Once a widowed friend of mine shared with me her experience of witnessing God’s presence in her life. Her eyes gleaned of a vague sadness, though her wizened smile emanated joy. Despite a life of tremendous difficulty and suffering, she maintained a luminous peace. She recounted how when walking once by herself along the beach she prayed for God to make his presence known. She desired ardently for God to make visible what she believed with resolute faith—that he was ever-present. As soon as she finished her modest petition a silver dolphin breached the surface of the ocean exactly where she was gazing. I watched her reclaim the memory with delight. She smiled at me with bright and wide eyes.
It’s easy, though, to be dismissive. I could feel the temptation surfacing just like that marine harbinger she had spotted to shrug it off as a favorable coincidence with smug skepticism. But she knew otherwise with a steadfastness and calm that couldn’t be questioned. The more she spoke of her love of God, the more I knew she had indeed seen his face on the boardwalk that day.
Our ability to choose how we see in this life is a great mystery. We have been given frightening power. We can choose to gaze at the shadow of God and spot his presence “indistinctly as in a mirror”—or turn a blind eye. We can choose to see the intricate and beautiful marks of creation and identify them as God’s fingerprints—or not.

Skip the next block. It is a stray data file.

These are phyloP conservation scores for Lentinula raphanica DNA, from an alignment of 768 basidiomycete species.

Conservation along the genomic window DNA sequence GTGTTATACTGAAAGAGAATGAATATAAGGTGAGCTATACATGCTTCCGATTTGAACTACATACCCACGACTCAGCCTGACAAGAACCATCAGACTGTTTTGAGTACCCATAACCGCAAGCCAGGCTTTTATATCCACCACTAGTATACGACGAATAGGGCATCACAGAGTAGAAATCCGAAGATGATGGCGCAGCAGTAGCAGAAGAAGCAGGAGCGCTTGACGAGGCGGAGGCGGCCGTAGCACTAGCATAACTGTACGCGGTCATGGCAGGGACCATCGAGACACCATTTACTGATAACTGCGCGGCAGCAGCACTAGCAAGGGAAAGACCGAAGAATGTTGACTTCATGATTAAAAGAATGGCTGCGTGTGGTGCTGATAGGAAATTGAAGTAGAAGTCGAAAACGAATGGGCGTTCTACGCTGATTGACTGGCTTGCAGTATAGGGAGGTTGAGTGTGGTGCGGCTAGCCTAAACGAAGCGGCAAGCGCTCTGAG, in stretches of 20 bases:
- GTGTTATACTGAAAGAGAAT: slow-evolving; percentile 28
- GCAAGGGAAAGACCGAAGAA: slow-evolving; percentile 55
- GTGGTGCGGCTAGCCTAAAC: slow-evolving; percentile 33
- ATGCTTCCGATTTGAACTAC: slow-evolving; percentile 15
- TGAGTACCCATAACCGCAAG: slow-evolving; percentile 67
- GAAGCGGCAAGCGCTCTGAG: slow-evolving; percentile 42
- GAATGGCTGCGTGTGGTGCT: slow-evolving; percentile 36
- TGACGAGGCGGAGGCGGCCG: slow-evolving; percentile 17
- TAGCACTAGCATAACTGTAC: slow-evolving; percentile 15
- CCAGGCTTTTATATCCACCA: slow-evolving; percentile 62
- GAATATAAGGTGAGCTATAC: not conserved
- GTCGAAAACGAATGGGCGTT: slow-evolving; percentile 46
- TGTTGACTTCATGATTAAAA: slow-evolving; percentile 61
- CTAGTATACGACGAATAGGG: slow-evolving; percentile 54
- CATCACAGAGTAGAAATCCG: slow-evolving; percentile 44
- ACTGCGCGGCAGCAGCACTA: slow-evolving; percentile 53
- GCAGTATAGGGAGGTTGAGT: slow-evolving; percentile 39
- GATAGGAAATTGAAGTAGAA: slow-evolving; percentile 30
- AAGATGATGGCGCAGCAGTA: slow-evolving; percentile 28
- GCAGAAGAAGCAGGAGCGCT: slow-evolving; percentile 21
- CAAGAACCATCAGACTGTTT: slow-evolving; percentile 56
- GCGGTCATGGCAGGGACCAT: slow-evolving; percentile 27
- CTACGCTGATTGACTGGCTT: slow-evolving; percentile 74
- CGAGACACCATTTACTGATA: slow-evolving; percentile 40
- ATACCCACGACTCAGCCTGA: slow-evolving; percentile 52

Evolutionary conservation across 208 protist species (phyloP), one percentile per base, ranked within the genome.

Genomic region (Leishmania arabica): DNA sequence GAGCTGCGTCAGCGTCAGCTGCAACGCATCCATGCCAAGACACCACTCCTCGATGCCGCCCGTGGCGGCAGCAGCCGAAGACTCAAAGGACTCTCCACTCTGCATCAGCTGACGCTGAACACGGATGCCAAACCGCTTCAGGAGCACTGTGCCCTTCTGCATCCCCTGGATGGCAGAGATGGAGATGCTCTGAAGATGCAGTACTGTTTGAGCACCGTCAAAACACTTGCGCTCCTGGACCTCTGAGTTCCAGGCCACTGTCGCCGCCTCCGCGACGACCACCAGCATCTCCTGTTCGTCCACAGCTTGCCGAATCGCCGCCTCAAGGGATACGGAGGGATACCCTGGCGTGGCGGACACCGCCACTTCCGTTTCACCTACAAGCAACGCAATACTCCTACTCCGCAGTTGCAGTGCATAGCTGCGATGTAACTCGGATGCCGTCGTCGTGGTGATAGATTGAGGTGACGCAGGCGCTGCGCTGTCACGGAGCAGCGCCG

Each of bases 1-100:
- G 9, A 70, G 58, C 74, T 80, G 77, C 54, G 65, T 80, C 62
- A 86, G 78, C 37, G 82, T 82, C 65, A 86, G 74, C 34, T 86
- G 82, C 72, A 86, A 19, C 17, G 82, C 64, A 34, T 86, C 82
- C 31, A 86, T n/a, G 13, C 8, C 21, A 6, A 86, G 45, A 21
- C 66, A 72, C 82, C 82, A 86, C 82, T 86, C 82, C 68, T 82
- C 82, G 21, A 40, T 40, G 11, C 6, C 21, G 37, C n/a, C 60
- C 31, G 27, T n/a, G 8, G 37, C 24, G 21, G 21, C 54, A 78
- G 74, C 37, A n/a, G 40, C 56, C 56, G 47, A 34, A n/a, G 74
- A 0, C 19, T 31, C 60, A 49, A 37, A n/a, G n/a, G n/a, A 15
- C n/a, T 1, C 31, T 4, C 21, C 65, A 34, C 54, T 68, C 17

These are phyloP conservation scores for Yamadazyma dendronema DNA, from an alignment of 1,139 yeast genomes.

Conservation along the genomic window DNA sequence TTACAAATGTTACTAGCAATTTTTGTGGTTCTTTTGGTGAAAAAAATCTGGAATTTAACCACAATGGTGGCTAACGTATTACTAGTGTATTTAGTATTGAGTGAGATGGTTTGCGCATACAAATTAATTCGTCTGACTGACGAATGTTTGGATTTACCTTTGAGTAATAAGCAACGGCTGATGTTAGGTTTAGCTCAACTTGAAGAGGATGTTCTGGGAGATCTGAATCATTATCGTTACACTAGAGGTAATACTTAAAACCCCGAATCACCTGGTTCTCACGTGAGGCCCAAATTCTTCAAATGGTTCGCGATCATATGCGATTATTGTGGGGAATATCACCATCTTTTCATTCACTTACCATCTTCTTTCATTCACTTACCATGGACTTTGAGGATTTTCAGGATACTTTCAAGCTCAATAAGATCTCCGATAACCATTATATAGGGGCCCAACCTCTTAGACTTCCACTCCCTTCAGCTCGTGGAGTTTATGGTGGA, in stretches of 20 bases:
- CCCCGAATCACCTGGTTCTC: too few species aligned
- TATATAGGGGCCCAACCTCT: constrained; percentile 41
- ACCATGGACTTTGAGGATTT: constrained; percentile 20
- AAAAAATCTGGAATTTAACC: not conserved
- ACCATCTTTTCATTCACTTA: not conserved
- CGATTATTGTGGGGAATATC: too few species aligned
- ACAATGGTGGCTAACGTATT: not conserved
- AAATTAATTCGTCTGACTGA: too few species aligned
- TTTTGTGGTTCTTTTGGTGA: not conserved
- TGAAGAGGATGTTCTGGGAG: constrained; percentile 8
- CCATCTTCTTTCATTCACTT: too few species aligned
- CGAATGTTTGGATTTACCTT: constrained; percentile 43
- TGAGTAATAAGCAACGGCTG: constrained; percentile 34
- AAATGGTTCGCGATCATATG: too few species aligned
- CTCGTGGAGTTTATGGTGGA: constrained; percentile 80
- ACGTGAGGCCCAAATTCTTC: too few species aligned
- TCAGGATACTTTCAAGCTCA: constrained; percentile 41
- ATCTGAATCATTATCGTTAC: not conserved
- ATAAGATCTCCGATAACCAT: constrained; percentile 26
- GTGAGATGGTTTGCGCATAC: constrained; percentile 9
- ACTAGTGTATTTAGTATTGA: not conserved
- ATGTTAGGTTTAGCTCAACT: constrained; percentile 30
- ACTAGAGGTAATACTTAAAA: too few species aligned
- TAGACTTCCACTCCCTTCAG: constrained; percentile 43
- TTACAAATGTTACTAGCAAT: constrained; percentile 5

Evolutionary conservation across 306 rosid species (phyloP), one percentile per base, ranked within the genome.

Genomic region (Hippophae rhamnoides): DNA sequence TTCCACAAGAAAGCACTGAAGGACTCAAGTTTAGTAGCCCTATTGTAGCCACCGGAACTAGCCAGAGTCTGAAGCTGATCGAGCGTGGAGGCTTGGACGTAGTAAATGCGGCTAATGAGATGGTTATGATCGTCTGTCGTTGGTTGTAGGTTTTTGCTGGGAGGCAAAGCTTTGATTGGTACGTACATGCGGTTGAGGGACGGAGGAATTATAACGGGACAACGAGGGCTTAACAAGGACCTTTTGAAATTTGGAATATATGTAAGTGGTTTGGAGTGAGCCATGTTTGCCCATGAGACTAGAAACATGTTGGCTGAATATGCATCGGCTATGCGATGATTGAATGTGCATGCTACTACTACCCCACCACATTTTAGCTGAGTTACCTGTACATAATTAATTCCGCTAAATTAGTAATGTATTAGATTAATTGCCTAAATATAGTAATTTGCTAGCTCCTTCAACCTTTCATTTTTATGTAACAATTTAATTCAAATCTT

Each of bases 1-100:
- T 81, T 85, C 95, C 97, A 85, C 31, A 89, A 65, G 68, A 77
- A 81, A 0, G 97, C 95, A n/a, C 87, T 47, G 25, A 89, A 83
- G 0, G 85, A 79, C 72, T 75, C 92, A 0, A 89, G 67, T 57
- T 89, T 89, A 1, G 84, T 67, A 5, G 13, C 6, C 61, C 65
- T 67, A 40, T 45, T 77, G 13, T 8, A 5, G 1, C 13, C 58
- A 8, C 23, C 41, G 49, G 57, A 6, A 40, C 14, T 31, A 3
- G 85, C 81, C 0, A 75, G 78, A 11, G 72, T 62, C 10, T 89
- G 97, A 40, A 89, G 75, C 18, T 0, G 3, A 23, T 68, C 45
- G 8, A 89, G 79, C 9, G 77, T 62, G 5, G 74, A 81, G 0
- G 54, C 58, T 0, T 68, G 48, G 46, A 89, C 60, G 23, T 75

If we delve into any great realm of study with the aim of uncovering truth—science, philosophy, art, theology, and so on—with a critical and honest eye, there is an underlying sense of order, a metaphysical reality that speaks to a transcendent mind. However, this truth still crouches behind a veil just opaque enough to let us shuffle God beyond the periphery if we want. One’s miracle can just as easily be another’s coincidence.
The American author and essayist, Annie Dillard, won a Pulitzer Prize for her nonfiction narrative Pilgrim at Tinker Creek, which explores God’s presence embedded within creation. Dillard ventures the seemingly paradoxical notion that God’s presence in the world is not limited to certain distinct recesses of creation, but rather is spread out over everything with such majesty that we’re unable to take it in with a single look—God’s presence becomes subtle because it’s too grand for us to comprehend in fullness:
“It could be that God has not absconded but spread, as our vision and understanding of the universe have spread, to a fabric of spirit and sense so grand and subtle, so powerful in a new way, that we can only feel blindly of its hem.”